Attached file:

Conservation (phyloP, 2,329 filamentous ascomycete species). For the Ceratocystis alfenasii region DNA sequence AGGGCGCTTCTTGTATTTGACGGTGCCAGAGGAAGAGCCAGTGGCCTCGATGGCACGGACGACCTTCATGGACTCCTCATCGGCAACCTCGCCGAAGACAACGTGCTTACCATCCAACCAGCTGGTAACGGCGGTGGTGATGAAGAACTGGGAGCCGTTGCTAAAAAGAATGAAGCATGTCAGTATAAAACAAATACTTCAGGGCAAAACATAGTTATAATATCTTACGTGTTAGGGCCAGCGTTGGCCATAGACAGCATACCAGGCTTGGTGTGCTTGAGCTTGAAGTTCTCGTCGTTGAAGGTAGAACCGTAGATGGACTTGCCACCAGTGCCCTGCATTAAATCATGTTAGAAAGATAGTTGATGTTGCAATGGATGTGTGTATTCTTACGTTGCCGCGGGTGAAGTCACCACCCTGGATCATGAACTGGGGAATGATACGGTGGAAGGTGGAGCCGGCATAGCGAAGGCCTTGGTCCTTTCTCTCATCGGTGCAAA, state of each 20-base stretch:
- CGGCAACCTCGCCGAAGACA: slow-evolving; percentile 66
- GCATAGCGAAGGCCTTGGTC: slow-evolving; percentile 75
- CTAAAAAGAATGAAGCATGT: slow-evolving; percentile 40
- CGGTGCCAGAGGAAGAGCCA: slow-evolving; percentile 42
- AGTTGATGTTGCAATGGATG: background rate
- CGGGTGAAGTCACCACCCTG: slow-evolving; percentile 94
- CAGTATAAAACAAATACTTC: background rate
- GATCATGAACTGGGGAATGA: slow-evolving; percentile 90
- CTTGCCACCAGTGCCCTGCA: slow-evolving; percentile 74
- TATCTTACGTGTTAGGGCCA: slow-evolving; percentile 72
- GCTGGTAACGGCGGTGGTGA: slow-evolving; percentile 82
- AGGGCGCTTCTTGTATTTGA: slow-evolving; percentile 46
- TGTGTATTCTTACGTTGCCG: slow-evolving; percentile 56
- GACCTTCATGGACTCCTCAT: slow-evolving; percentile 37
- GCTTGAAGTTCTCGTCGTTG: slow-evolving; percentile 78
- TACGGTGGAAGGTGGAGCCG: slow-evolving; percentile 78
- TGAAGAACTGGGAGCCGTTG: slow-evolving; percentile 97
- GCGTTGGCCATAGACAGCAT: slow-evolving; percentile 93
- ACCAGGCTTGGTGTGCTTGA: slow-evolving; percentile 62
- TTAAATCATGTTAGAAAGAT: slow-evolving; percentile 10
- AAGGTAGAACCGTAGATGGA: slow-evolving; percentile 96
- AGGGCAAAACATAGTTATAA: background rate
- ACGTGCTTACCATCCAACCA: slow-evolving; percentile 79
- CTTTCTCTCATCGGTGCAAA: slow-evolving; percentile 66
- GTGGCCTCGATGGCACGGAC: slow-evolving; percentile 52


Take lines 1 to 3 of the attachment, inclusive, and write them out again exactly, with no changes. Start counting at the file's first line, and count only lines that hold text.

Conservation (phyloP, 2,329 filamentous ascomycete species). For the Ceratocystis alfenasii region DNA sequence AGGGCGCTTCTTGTATTTGACGGTGCCAGAGGAAGAGCCAGTGGCCTCGATGGCACGGACGACCTTCATGGACTCCTCATCGGCAACCTCGCCGAAGACAACGTGCTTACCATCCAACCAGCTGGTAACGGCGGTGGTGATGAAGAACTGGGAGCCGTTGCTAAAAAGAATGAAGCATGTCAGTATAAAACAAATACTTCAGGGCAAAACATAGTTATAATATCTTACGTGTTAGGGCCAGCGTTGGCCATAGACAGCATACCAGGCTTGGTGTGCTTGAGCTTGAAGTTCTCGTCGTTGAAGGTAGAACCGTAGATGGACTTGCCACCAGTGCCCTGCATTAAATCATGTTAGAAAGATAGTTGATGTTGCAATGGATGTGTGTATTCTTACGTTGCCGCGGGTGAAGTCACCACCCTGGATCATGAACTGGGGAATGATACGGTGGAAGGTGGAGCCGGCATAGCGAAGGCCTTGGTCCTTTCTCTCATCGGTGCAAA, state of each 20-base stretch:
- CGGCAACCTCGCCGAAGACA: slow-evolving; percentile 66
- GCATAGCGAAGGCCTTGGTC: slow-evolving; percentile 75